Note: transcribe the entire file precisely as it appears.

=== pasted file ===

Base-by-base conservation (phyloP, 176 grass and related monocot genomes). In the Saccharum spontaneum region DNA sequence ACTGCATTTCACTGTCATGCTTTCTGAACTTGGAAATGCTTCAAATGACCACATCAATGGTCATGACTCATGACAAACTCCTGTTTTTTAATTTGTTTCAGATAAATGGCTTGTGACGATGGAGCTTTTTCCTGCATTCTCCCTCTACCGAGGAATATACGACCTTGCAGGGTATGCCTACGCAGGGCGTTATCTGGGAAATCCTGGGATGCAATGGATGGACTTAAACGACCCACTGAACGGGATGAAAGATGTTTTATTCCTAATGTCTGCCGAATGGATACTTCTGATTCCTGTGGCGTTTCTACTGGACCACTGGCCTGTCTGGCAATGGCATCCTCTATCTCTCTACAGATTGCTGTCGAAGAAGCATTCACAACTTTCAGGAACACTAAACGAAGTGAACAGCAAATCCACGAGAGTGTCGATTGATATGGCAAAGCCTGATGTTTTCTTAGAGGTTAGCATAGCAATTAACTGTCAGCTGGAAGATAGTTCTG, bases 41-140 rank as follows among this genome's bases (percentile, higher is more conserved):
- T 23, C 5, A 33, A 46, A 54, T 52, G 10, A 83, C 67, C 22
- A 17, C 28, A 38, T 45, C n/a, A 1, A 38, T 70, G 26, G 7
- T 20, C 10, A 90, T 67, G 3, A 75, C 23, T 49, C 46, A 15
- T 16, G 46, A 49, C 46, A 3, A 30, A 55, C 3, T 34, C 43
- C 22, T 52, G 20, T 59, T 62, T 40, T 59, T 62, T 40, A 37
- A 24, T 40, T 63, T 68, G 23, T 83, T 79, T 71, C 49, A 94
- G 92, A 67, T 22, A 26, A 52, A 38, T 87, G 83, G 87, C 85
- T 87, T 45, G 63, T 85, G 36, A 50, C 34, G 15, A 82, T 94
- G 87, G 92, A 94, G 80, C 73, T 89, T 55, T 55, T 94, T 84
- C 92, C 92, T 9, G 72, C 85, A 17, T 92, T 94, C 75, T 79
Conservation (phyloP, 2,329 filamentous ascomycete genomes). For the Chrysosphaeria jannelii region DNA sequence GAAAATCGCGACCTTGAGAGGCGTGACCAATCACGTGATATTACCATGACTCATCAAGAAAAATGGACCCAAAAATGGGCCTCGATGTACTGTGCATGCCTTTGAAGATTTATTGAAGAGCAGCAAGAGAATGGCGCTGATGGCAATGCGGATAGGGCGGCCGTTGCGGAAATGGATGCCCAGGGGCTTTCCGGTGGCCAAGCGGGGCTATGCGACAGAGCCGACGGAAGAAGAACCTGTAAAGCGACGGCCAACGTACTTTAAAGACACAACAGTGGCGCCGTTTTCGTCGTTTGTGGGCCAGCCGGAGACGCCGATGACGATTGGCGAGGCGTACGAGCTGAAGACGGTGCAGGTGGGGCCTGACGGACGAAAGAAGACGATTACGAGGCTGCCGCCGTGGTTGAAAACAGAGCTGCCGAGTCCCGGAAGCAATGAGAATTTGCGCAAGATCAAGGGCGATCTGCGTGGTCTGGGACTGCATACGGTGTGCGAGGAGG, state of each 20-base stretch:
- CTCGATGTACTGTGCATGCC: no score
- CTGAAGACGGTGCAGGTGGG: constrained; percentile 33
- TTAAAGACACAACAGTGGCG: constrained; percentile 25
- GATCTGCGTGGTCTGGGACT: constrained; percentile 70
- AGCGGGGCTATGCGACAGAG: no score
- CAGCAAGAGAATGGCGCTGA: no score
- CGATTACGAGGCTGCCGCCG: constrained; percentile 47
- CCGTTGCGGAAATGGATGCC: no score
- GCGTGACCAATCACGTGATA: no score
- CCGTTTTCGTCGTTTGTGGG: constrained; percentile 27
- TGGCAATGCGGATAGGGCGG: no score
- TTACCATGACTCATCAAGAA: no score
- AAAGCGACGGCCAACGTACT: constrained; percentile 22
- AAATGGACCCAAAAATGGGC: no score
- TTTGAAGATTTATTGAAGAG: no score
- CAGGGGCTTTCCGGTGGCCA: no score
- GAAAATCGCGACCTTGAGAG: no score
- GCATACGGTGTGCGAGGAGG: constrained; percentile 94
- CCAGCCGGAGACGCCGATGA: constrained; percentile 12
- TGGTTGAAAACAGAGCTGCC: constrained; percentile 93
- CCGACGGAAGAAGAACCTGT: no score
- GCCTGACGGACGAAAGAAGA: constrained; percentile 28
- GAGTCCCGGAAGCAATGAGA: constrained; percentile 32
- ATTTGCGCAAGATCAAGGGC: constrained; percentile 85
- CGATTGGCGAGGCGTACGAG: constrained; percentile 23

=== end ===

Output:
Base-by-base conservation (phyloP, 176 grass and related monocot genomes). In the Saccharum spontaneum region DNA sequence ACTGCATTTCACTGTCATGCTTTCTGAACTTGGAAATGCTTCAAATGACCACATCAATGGTCATGACTCATGACAAACTCCTGTTTTTTAATTTGTTTCAGATAAATGGCTTGTGACGATGGAGCTTTTTCCTGCATTCTCCCTCTACCGAGGAATATACGACCTTGCAGGGTATGCCTACGCAGGGCGTTATCTGGGAAATCCTGGGATGCAATGGATGGACTTAAACGACCCACTGAACGGGATGAAAGATGTTTTATTCCTAATGTCTGCCGAATGGATACTTCTGATTCCTGTGGCGTTTCTACTGGACCACTGGCCTGTCTGGCAATGGCATCCTCTATCTCTCTACAGATTGCTGTCGAAGAAGCATTCACAACTTTCAGGAACACTAAACGAAGTGAACAGCAAATCCACGAGAGTGTCGATTGATATGGCAAAGCCTGATGTTTTCTTAGAGGTTAGCATAGCAATTAACTGTCAGCTGGAAGATAGTTCTG, bases 41-140 rank as follows among this genome's bases (percentile, higher is more conserved):
- T 23, C 5, A 33, A 46, A 54, T 52, G 10, A 83, C 67, C 22
- A 17, C 28, A 38, T 45, C n/a, A 1, A 38, T 70, G 26, G 7
- T 20, C 10, A 90, T 67, G 3, A 75, C 23, T 49, C 46, A 15
- T 16, G 46, A 49, C 46, A 3, A 30, A 55, C 3, T 34, C 43
- C 22, T 52, G 20, T 59, T 62, T 40, T 59, T 62, T 40, A 37
- A 24, T 40, T 63, T 68, G 23, T 83, T 79, T 71, C 49, A 94
- G 92, A 67, T 22, A 26, A 52, A 38, T 87, G 83, G 87, C 85
- T 87, T 45, G 63, T 85, G 36, A 50, C 34, G 15, A 82, T 94
- G 87, G 92, A 94, G 80, C 73, T 89, T 55, T 55, T 94, T 84
- C 92, C 92, T 9, G 72, C 85, A 17, T 92, T 94, C 75, T 79
Conservation (phyloP, 2,329 filamentous ascomycete genomes). For the Chrysosphaeria jannelii region DNA sequence GAAAATCGCGACCTTGAGAGGCGTGACCAATCACGTGATATTACCATGACTCATCAAGAAAAATGGACCCAAAAATGGGCCTCGATGTACTGTGCATGCCTTTGAAGATTTATTGAAGAGCAGCAAGAGAATGGCGCTGATGGCAATGCGGATAGGGCGGCCGTTGCGGAAATGGATGCCCAGGGGCTTTCCGGTGGCCAAGCGGGGCTATGCGACAGAGCCGACGGAAGAAGAACCTGTAAAGCGACGGCCAACGTACTTTAAAGACACAACAGTGGCGCCGTTTTCGTCGTTTGTGGGCCAGCCGGAGACGCCGATGACGATTGGCGAGGCGTACGAGCTGAAGACGGTGCAGGTGGGGCCTGACGGACGAAAGAAGACGATTACGAGGCTGCCGCCGTGGTTGAAAACAGAGCTGCCGAGTCCCGGAAGCAATGAGAATTTGCGCAAGATCAAGGGCGATCTGCGTGGTCTGGGACTGCATACGGTGTGCGAGGAGG, state of each 20-base stretch:
- CTCGATGTACTGTGCATGCC: no score
- CTGAAGACGGTGCAGGTGGG: constrained; percentile 33
- TTAAAGACACAACAGTGGCG: constrained; percentile 25
- GATCTGCGTGGTCTGGGACT: constrained; percentile 70
- AGCGGGGCTATGCGACAGAG: no score
- CAGCAAGAGAATGGCGCTGA: no score
- CGATTACGAGGCTGCCGCCG: constrained; percentile 47
- CCGTTGCGGAAATGGATGCC: no score
- GCGTGACCAATCACGTGATA: no score
- CCGTTTTCGTCGTTTGTGGG: constrained; percentile 27
- TGGCAATGCGGATAGGGCGG: no score
- TTACCATGACTCATCAAGAA: no score
- AAAGCGACGGCCAACGTACT: constrained; percentile 22
- AAATGGACCCAAAAATGGGC: no score
- TTTGAAGATTTATTGAAGAG: no score
- CAGGGGCTTTCCGGTGGCCA: no score
- GAAAATCGCGACCTTGAGAG: no score
- GCATACGGTGTGCGAGGAGG: constrained; percentile 94
- CCAGCCGGAGACGCCGATGA: constrained; percentile 12
- TGGTTGAAAACAGAGCTGCC: constrained; percentile 93
- CCGACGGAAGAAGAACCTGT: no score
- GCCTGACGGACGAAAGAAGA: constrained; percentile 28
- GAGTCCCGGAAGCAATGAGA: constrained; percentile 32
- ATTTGCGCAAGATCAAGGGC: constrained; percentile 85
- CGATTGGCGAGGCGTACGAG: constrained; percentile 23